Jun 17, 2014

How do you monitor the JVM?

Since Java SE 5.0, the JRE provides a mean to manage and monitor the Java Virtual Machine. It comes in two flavors:

The JVM has built-in instrumentation that enables you to monitor and manage it using Java Management eXtension (JMX). You can also monitor instrumented applications with JMX. To start a Java application with the management agent for local monitoring, set the following JVM argument when you run your application.

$JAVA_HOME/bin/java  MyApp
To start the JConsole:


The other is a Simple Network Management Protocol (SNMP) agent that builds upon the management and monitoring API of the Java SE platform, and exposes the same information through SNMP.

Proactive application monitoring is vital to detect and respond to problems - before an end user is even aware that a problem exists, especially for revenue-generating production environments. it's also important to be able to gather metrics about performance and resource consumption, especially for long-running applications like websites. While you can get some information from the operating system (such as CPU and memory usage), you will often need much more detailed information.

Insufficient memory
Java.lang.OutOfMemoryError indicating out of heap space, perm gen space or native swap memory space.

Memory leaks
Frequent garbage collection and growing use of memory indicated by saw tooth shaped graph. This can cause the application to slow down.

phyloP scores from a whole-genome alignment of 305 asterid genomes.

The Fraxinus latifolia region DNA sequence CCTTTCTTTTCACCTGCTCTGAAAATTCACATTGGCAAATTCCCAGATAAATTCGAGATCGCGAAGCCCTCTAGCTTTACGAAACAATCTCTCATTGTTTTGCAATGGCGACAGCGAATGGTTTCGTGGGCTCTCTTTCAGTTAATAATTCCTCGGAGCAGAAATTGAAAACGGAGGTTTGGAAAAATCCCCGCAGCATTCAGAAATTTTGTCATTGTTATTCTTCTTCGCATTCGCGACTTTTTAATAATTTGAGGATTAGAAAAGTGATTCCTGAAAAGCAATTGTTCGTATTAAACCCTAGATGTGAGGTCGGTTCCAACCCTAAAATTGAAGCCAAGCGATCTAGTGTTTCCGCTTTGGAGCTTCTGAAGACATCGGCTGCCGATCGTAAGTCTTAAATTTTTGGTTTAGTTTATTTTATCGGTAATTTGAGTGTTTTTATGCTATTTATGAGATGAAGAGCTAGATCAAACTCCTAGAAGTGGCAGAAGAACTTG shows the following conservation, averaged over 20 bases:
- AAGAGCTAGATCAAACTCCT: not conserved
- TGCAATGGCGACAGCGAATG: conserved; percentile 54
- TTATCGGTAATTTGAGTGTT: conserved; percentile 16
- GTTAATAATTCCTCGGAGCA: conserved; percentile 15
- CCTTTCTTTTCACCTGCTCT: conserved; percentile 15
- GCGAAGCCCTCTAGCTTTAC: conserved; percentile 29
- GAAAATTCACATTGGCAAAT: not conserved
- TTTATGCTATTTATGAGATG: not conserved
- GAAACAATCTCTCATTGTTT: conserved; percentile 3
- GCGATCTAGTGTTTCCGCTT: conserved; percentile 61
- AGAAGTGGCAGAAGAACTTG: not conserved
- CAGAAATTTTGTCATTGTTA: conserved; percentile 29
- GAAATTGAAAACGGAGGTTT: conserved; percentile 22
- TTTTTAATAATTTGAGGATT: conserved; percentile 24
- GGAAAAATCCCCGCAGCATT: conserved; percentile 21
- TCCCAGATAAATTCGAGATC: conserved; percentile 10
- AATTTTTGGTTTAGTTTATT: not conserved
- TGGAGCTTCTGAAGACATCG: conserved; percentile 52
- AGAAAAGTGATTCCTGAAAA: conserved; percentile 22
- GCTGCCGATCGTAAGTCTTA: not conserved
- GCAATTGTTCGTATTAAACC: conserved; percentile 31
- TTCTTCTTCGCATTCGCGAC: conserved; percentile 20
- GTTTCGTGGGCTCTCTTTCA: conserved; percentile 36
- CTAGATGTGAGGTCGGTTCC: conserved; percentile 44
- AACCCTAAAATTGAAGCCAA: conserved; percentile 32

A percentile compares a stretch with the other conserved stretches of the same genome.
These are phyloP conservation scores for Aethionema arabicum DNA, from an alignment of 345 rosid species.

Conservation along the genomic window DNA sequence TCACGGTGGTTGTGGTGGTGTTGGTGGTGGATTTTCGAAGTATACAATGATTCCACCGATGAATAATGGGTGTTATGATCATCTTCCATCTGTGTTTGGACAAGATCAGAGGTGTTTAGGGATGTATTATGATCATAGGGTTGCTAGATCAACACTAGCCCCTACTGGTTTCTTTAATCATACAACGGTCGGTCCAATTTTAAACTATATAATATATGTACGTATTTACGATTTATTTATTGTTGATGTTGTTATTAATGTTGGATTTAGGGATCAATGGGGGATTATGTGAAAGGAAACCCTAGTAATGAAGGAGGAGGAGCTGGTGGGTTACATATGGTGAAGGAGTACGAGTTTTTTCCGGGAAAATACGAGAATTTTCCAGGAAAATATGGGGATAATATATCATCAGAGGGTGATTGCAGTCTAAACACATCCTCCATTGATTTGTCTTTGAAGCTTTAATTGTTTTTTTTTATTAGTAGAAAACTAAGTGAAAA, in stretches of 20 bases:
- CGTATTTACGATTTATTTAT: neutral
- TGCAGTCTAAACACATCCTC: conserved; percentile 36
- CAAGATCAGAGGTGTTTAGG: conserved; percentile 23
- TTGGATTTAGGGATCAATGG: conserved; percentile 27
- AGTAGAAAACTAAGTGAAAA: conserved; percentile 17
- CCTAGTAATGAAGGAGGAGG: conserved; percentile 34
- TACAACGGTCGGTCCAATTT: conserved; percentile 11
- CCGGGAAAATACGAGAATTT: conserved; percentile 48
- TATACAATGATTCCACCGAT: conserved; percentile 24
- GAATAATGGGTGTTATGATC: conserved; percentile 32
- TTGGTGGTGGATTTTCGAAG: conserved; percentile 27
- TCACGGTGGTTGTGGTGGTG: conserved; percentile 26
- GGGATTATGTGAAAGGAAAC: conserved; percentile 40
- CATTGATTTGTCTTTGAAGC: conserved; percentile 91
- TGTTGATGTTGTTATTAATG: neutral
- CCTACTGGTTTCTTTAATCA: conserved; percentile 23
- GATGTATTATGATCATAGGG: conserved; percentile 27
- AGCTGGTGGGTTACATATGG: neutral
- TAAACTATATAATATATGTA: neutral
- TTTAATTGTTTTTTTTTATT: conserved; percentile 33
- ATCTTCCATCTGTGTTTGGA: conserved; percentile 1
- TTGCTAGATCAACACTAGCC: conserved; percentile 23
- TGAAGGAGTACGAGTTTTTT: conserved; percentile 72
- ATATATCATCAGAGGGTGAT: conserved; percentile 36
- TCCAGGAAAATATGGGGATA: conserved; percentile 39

jconsole, jstat, jmap, JAMon, VisualVM, and commercial tools such as Wily's Introscope or YourKit Java Profiler.

Deadlocked threads waiting for each other, endlessly looping threads, and racing threads ending up waiting for other long running thread to release the monitor (known as thread contention).
Threads blocked on object monitors or java.util.concurrent locks. Deadlocked threads can cause a part or the whole application to become unresponsive.

Looping threads can cause the application to hang.

Thread contention issues can adversely affect performance and scalability.
jconsole, jstack, and jmap, VisualVM, and commercial tools such as Wily's Introscope or YourKit Java Profiler.
JVM abruptly going down and other network fault monitoring.
Causing an application or service to be down.
tools such as Wily's Introscope, capable of monitoring the JVM environment and emitting SNMP traps to an IBM's Tivoli console to raise alarms.

network switches and routers, with built-in SNMP capabilities to send traps when network faults occur.

Many organizations use commercial tools like Wily's Introscope, Tivoli Monitoring, HP SiteMonitor, etc and SNMP trap handling tools like Nagios to provide quality of service (QoS) on their mission critical applications.

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